Army of Tomorrow Will Be More Capable, Adaptable, General Says
By Michelle Tan, firstname.lastname@example.org // Today’s Army is truly one Army, the commanding general of Forces Command said Monday.
“After 11 years of protracted conflict, we emerge with a new perspective of the capabilit
ies we require and of the Army’s vital role as a key member of the joint force,” said Gen. David Rodriguez.
Rodriguez, who has been nominated to be the next commander of Africa Command, was the keynote speaker at the Army National Guard and Army Reserve leadership breakfast during the Association of the United States Army annual meeting.
The Army of the future is going to be smaller, but it also will be more capable and adaptable, Rodriguez said.
“We built this force over the last decade into the highly capable team we are today,” he said. “Our future success depends on this team remaining together and continuing to think and fight as one total force. This is important because today,America’s Army is headed into a period of transition that is constrained by fiscal limitation and characterized by a more complex, dangerous operating environment.”
Rodriguez said the Army is focusing on finding the right balance between maintaining readiness and maximizing increasingly tight training resources.
One key to that is integrating Guard and Reserve units with active Amy units in training exercises and missions around the world.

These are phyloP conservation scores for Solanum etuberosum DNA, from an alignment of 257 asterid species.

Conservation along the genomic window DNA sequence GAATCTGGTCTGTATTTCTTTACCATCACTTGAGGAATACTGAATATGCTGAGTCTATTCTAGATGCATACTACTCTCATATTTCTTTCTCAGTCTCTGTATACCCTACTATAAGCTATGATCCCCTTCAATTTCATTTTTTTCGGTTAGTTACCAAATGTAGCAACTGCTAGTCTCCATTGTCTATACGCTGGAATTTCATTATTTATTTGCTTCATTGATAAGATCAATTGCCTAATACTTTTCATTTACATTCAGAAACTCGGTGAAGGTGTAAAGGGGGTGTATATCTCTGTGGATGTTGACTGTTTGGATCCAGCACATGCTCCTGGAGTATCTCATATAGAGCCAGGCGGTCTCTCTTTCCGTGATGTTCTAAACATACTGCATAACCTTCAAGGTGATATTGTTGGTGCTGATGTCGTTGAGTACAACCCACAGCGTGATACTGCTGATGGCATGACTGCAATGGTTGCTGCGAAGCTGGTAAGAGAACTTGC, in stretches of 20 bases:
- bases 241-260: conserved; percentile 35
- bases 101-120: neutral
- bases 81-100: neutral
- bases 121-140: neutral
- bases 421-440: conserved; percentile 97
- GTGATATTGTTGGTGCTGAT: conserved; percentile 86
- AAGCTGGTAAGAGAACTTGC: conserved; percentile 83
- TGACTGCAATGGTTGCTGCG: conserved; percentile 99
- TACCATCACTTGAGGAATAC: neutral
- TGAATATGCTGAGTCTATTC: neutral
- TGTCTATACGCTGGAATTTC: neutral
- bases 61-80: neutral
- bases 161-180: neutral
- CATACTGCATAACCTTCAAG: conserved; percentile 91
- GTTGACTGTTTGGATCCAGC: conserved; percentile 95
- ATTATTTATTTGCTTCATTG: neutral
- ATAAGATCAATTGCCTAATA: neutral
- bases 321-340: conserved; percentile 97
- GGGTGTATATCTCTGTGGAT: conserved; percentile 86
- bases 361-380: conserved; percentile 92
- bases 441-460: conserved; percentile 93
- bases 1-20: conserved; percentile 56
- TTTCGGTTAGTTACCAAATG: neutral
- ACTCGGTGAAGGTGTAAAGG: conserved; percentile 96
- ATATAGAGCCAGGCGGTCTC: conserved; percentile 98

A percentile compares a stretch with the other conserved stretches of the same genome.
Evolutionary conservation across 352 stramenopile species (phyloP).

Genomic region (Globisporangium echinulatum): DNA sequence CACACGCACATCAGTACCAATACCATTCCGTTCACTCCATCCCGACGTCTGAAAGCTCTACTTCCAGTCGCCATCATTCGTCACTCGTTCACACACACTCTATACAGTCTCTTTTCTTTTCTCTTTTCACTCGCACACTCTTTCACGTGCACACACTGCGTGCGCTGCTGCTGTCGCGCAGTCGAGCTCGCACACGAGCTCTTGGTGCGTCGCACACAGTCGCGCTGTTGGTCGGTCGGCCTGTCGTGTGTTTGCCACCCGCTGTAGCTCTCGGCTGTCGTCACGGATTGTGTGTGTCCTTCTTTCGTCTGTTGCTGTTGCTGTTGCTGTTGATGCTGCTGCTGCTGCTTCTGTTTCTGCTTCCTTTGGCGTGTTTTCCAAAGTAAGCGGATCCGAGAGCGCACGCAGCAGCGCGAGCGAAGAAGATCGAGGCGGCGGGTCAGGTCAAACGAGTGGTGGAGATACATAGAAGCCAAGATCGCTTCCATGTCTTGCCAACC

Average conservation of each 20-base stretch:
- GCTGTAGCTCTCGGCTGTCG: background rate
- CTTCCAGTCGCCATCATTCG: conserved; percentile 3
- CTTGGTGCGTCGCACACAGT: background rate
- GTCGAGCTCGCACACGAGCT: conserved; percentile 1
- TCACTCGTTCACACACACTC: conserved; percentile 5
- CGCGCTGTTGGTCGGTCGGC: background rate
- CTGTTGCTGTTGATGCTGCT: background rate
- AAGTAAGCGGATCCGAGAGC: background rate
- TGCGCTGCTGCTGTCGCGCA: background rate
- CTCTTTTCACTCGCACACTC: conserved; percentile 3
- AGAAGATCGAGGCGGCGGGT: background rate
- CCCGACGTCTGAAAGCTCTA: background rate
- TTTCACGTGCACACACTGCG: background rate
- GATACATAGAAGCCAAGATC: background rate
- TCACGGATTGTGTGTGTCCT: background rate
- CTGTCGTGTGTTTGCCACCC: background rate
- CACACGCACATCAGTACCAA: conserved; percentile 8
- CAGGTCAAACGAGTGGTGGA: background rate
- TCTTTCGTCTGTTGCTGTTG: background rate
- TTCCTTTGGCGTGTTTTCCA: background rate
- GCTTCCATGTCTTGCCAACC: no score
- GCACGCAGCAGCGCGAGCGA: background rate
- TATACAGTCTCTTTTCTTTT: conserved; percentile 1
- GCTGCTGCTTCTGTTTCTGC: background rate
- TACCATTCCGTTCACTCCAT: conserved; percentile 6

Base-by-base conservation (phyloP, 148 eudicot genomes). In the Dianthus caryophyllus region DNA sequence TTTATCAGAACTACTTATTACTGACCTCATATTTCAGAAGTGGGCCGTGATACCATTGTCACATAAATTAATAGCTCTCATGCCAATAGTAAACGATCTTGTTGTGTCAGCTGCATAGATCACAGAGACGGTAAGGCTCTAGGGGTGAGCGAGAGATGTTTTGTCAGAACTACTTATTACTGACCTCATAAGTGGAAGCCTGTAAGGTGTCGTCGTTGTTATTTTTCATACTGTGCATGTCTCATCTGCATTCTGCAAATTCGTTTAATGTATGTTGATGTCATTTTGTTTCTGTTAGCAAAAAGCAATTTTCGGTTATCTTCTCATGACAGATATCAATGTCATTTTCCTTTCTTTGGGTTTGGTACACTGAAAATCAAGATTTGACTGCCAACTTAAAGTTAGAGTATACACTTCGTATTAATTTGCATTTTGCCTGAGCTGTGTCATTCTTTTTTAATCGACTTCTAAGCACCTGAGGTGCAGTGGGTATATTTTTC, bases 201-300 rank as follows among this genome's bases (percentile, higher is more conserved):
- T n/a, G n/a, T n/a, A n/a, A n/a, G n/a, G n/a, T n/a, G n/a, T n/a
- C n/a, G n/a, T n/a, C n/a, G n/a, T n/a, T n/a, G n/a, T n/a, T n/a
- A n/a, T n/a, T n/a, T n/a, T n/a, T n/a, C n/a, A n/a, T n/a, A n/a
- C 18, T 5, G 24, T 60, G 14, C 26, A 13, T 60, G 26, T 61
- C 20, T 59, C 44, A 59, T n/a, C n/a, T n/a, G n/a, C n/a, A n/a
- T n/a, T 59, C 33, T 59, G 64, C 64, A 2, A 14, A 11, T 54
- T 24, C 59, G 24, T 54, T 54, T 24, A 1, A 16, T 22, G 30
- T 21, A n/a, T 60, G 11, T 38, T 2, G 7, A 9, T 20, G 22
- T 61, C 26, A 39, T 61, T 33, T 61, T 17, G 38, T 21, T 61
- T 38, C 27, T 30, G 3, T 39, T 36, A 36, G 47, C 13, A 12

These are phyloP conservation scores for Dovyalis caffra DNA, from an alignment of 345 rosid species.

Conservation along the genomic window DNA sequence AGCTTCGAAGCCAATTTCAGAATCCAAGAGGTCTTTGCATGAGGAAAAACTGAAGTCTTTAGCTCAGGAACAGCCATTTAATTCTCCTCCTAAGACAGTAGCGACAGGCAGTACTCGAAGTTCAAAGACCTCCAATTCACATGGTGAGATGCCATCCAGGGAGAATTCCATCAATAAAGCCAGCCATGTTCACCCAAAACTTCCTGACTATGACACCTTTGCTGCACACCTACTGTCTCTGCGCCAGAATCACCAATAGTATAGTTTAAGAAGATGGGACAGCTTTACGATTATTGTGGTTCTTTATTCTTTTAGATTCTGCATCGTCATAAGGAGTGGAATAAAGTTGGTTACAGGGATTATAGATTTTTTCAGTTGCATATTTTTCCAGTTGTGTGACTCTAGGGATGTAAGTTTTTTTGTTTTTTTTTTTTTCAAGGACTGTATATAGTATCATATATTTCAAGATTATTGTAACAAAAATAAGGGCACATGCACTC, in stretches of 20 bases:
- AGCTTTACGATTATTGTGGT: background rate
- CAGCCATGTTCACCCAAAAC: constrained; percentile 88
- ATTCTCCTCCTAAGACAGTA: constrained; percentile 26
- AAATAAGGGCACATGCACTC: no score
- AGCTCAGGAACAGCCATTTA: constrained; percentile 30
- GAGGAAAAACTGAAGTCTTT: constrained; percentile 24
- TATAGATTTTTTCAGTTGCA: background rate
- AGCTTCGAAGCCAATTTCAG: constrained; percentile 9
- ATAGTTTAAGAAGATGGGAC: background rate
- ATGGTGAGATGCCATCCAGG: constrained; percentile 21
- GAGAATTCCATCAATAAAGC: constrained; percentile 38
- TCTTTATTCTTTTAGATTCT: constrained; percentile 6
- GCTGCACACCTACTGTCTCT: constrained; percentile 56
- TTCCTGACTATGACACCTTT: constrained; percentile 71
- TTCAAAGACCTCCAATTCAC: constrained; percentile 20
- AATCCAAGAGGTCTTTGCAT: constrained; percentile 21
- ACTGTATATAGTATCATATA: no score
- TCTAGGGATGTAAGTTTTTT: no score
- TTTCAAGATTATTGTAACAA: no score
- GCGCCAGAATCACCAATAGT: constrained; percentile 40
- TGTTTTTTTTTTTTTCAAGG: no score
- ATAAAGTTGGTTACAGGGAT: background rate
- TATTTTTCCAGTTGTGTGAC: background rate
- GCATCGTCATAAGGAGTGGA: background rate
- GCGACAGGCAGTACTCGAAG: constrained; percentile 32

This includes incorporating the Guard and Reserve in the active Army’s effort to regionally align its forces with the regional combatant commands for joint exercises, theater security cooperation activities and other region-specific missions.
“Doing so allows commanders to plan and execute both decisive action training and then focus on those region-specific tasks that are required to be most effective,” Rodriguez said. “This concept also provides geographic combatant commanders aligned joint task force capable corps and select divisions ready to meet the combatant commander’s contingency missions.”
Regionally-aligned forces will help the Guard and Reserve maintain their readiness while supporting the building of long-term relationships with foreign militaries and governments, Rodriguez said.
The Army also must continue to include the Guard and Reserve in warfighter exercises and other training missions at home, he said.
He cited as an example the III Corps warfighter exercise in June that included the 101st Airborne Division and several Guard and Reserve units.
“This exercise challenged the III Corps team to accomplish a difficult mission in a complex operating environment, and it tested the ability of all the participating units to execute mission command in a major exercise,” Rodriguez said. “Exercises such as these serve as a foundation as we move forward and implement the [Secretary of the Army’s] new total force policy.”
Another example is a plan in 2013 to deploy active-duty units to the Balkans.
For years, the Guard has provided the lead headquarters for the Balkans Multi-National Brigade-East mission, Rodriguez said.
In 2013, active-duty units, including a brigade and aviation assets, will be included in the rotation, he said.
“Our Army, no matter what happens to it in the budget wars, will ensure it can fulfill its commitment to the American people,” Rodriguez said. “Our world changed significantly 11 years ago when this nation and our way of life came under attack. The Army has responded to these challenges in dramatic fashion, and the Army National Guard and the Army Reserve have played an essential and pivotal role.”